BOZICH | With Harrisons Back, Will Kentucky Be Most Talented Tea - WDRB 41 Louisville News

BOZICH | With Harrisons Back, Will Kentucky Be Most Talented Team Ever? A Quiz

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Rick Bozich has a quiz about McDonald's all-Americans and college hoops. Rick Bozich has a quiz about McDonald's all-Americans and college hoops.
LOUISVILLE, Ky. (KY) -- Two days before the deadline for underclassmen to announce for the 2014 NBA Draft, the Harrison Twins decided there was no reason to wait. They're returning to a Kentucky roster now officially stuffed with nine McDonald's all-Americans. 

As I wrote earlier on Friday, I thought the Harrisons would -- and should -- stay. If four years of college worked for Grant Hill and Tim Duncan and two years served Magic Johnson well, I think Andrew and Aaron Harrison will help their games and their long-term NBA prospects with another year of college basketball.

Kentucky will be the fashionable pick to win the 2015 NCAA title in Indianapolis. Folks can pull out their 40-0 T-shirts. The countdown clocks to the first day of practice can begin.

But first, at the suggestion of my WDRB colleague Jason Riley, a basketball quiz. On Thursday, Jason asked me an intriguing question:

With the Harrisons back, will Kentucky have more McDonald’s all-Americans on a single roster than any college basketball team has ever had? The number is nine.

Excellent question. But not enough to fill an entire column. So I turned to my research department (me) and turned it into a five-part quiz.

Grab your No. 2 pencil. The first four questions are worth 15 points each. The last one is worth 40. Let’s go.

1.    Has any team ever had nine McDonald’s all-American on its roster?

According to my research, the answer is YES.

But only one – North Carolina, 1984.

That Tar Heel team had nine, although one guy – sophomore Curtis Hunter – missed the season with a knee injury.

Here are the eight that played: Sam Perkins, Matt Doherty, Michael Jordan, Buzz Peterson, Brad Daugherty, Kenny Smith, Dave Popson and Joe Wolf. Smith missed the final 14 games with a wrist injury, including Carolina’s 72-68 loss to Indiana in the Sweet Sixteen of the NCAA Tournament.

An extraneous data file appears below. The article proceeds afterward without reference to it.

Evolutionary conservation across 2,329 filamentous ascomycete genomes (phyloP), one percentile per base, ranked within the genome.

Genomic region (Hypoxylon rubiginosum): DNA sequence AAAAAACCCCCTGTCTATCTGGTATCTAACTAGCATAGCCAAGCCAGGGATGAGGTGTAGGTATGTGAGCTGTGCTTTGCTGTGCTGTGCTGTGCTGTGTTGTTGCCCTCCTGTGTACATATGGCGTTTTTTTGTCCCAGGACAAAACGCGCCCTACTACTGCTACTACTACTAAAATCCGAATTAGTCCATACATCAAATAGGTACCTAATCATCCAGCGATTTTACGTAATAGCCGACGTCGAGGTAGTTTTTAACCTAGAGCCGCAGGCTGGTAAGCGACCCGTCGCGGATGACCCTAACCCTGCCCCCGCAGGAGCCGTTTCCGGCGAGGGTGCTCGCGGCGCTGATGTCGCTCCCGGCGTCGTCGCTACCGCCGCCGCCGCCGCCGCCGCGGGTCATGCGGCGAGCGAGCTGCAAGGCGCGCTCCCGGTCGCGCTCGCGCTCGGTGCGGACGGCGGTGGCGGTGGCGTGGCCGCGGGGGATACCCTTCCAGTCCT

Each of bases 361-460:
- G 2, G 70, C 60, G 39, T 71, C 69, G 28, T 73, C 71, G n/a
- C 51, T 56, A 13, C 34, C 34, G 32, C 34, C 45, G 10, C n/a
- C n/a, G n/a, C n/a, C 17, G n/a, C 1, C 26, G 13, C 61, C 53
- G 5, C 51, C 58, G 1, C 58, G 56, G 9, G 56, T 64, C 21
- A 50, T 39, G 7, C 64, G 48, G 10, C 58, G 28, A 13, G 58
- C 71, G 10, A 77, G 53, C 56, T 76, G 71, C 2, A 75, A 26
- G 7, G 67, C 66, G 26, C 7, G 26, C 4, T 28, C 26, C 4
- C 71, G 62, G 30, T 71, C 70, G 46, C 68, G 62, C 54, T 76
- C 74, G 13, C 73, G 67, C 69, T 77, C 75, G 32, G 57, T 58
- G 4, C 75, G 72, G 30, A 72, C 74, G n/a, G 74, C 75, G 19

That's also known as the game when Dan Dakich, with critical help from Dean Smith, stopped Michael Jordan.

2.   What’s the Kentucky record for most McDonald’s all-Americans on one team?

Seven – three times, most recently this winter – the Harrison Twins, Julius Randle, James Young, Marcus Lee, Dakari Johnson and Alex Poythress.

The other two teams were 1986 (Ed Davender; Cedric Jenkins; Richard Madison; Winston Bennett; James Blackmon; Roger Harden and Kenny Walker) and 1983 (Harden; Walker; Bret Bearup; Jim Master; Sam Bowie; who was injured; Dirk Minniefield and Derrick Hord). Both of those teams lost in regional finals.

3.   Will Kentucky be the most talented team in college basketball next season with the twins in the backcourt?

Yes. No. Maybe.

If you’re making the call strictly by counting McDonald’s all-Americans, there will be serious discussion. Duke coach Mike Krzyzewski is also stacking talent like planes lining up at O’Hare.

Even with the early-entry departures of Jabari Parker and Rodney Hood, Duke’s roster should also have nine McDonald’s all-American’s next season:

Seniors Quinn Cook and Marshall Plumlee; juniors Rasheed Suliamon and Amile Jefferson; sophomore Matt Jones and freshmen Tyus Jones, Justise Winslow, Jahlil Okafor and Grayson Allen.

4.   Which national championship team had the most McDonald’s all-Americans?

North Carolina, 2009.

The Tar Heels had eight – Bobby Frasor, Danny Green, Tyler Hansbrough, Wayne Ellington, Ty Lawson, Larry Drew, Tyler Zeller and Ed Davis.

5.   Oh. One final question. THE BIG ONE:

How many McDonald’s all-Americans did Connecticut have when the Huskies won the 2014 NCAA title three weeks ago?

Zero. None. Nada. Zip.

In fact, the Huskies have won four of the last 16 NCAA men’s basketball titles – and the combined rosters of those teams have featured four McDonald’s all-Americans.

That would be guard Kemba Walker three seasons ago, Taliek Brown in 2004 and Richard Hamilton and Khalid El-Amin in 1999.

GRADING SCALE

0-45: You’re spending too much time studying the release of the 2014 NFL schedule. Get to work.

46-60: Obviously, you didn’t grow up in Kentucky or Indiana.

61-85: You have access to the ESPN stats and research department.

100: You’re Colin Cowherd.

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